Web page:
INCOME TAX APPELLATE TRIBUNAL, AHMEDABAD
I.T.A. No. 3120/Ahd/2010 – Assessment Year : 2006- 07
Mastek Limited Vs. The Addl. CIT
Date of Pronouncement : 29/02/2012
ITAT that the taxpayer’s UK subsidiary was not merely undertaking marketing activities. The Tribunal held that the UK subsidiary should be characterized as a distributor on the basis of its agreement with the taxpayer, selling efforts, market and credit risks and overall business strategies. Furthermore, the Tribunal held that the reward has to be determined with regard to return on sales rather than a mark-up on value added expenses (marketing and selling expenses).
Tribunal relied on international transfer pricing guidance to determine the appropriate characterization and rewards of a distributor vis-a-vis a mere marketing service provider. In relying inter alia on the distribution agreement to reach its conclusion, the Tribunal has also reiterated an important principle earlier upheld by the Delhi Tribunal in the case of Sony India Pvt. Ltd4. that the contractual terms of an agreement should be given due consideration as long as the terms are consistent with the economic substance of the transaction.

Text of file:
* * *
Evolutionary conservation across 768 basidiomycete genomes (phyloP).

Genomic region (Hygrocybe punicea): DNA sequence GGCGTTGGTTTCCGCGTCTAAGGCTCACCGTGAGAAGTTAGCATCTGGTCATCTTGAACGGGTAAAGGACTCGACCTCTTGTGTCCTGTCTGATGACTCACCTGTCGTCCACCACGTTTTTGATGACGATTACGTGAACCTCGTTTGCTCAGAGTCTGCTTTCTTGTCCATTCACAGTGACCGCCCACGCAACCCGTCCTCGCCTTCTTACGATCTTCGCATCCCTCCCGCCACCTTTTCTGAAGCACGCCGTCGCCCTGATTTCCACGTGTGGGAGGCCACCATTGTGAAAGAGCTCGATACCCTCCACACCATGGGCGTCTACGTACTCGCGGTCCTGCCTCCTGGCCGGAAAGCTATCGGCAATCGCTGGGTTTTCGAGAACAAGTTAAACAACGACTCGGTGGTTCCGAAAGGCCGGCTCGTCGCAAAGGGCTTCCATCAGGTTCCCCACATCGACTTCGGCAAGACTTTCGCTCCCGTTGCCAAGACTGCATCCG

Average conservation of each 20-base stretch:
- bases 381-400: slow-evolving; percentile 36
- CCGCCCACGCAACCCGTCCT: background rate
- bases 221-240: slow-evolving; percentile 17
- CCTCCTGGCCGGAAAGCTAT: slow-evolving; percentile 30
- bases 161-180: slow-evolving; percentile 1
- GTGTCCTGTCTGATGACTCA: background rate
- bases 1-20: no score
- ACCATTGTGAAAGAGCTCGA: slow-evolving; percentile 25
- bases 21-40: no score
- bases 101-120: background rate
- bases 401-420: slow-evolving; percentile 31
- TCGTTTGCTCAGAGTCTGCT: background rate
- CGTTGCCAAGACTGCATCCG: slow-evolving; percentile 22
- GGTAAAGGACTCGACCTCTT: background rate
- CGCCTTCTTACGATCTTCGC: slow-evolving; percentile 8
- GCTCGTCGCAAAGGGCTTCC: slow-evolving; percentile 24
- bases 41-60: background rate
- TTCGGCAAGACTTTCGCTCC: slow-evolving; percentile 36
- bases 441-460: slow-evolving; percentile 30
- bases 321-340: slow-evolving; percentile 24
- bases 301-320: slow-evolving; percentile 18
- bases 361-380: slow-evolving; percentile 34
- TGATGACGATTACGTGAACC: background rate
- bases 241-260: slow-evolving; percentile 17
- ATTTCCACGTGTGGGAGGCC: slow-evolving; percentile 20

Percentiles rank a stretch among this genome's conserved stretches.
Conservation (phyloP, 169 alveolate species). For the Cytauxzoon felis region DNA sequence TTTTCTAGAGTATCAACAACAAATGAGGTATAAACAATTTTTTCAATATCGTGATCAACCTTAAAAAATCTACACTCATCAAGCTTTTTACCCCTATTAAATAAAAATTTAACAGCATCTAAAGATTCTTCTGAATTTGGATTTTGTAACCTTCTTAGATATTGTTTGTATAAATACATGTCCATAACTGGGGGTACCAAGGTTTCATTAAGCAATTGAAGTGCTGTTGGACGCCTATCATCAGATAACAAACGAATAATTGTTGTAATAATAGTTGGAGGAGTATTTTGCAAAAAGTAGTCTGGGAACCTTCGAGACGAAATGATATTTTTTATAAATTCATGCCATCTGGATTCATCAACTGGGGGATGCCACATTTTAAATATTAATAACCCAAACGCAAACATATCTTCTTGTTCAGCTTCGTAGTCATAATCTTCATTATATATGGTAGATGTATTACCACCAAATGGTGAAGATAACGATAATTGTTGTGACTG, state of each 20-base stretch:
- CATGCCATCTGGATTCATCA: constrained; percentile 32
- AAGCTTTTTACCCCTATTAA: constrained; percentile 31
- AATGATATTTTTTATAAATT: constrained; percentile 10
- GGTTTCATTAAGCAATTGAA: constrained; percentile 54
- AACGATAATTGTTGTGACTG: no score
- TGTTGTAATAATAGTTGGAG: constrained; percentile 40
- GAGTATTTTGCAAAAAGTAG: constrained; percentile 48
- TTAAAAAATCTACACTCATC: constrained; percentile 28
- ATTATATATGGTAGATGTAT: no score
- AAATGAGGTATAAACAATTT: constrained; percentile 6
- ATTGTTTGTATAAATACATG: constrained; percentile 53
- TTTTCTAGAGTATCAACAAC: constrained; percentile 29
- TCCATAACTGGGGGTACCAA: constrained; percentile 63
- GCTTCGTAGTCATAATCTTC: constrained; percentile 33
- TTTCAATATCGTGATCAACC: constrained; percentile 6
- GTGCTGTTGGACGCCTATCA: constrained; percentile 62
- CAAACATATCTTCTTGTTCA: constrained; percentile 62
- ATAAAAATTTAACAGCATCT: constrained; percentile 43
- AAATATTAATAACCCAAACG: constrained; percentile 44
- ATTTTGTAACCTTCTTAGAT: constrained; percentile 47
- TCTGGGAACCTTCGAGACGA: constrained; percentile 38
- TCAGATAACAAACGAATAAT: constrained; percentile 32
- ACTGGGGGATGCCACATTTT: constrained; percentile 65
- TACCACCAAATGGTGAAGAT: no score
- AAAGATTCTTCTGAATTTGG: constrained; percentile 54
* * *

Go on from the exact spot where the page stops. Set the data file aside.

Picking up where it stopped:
In another recent ruling issued by the Ahmedabad Tribunal in the case of AIA Engineering Ltd., the Tribunal had taken cognizance of inter-company agreements, detailed functions and risks of that taxpayers’ UAE subsidiary to conclude that the subsidiary was a distributor and not merely a marketing service provider.
The above principles have wide applicability to distributors of goods and services. Taxpayers engaged in distribution and sales activities for their group entities should review their facts such as agreements, employee functions, remuneration and business strategies that would be scrutinized to determine their characterization and arm’s length rewards.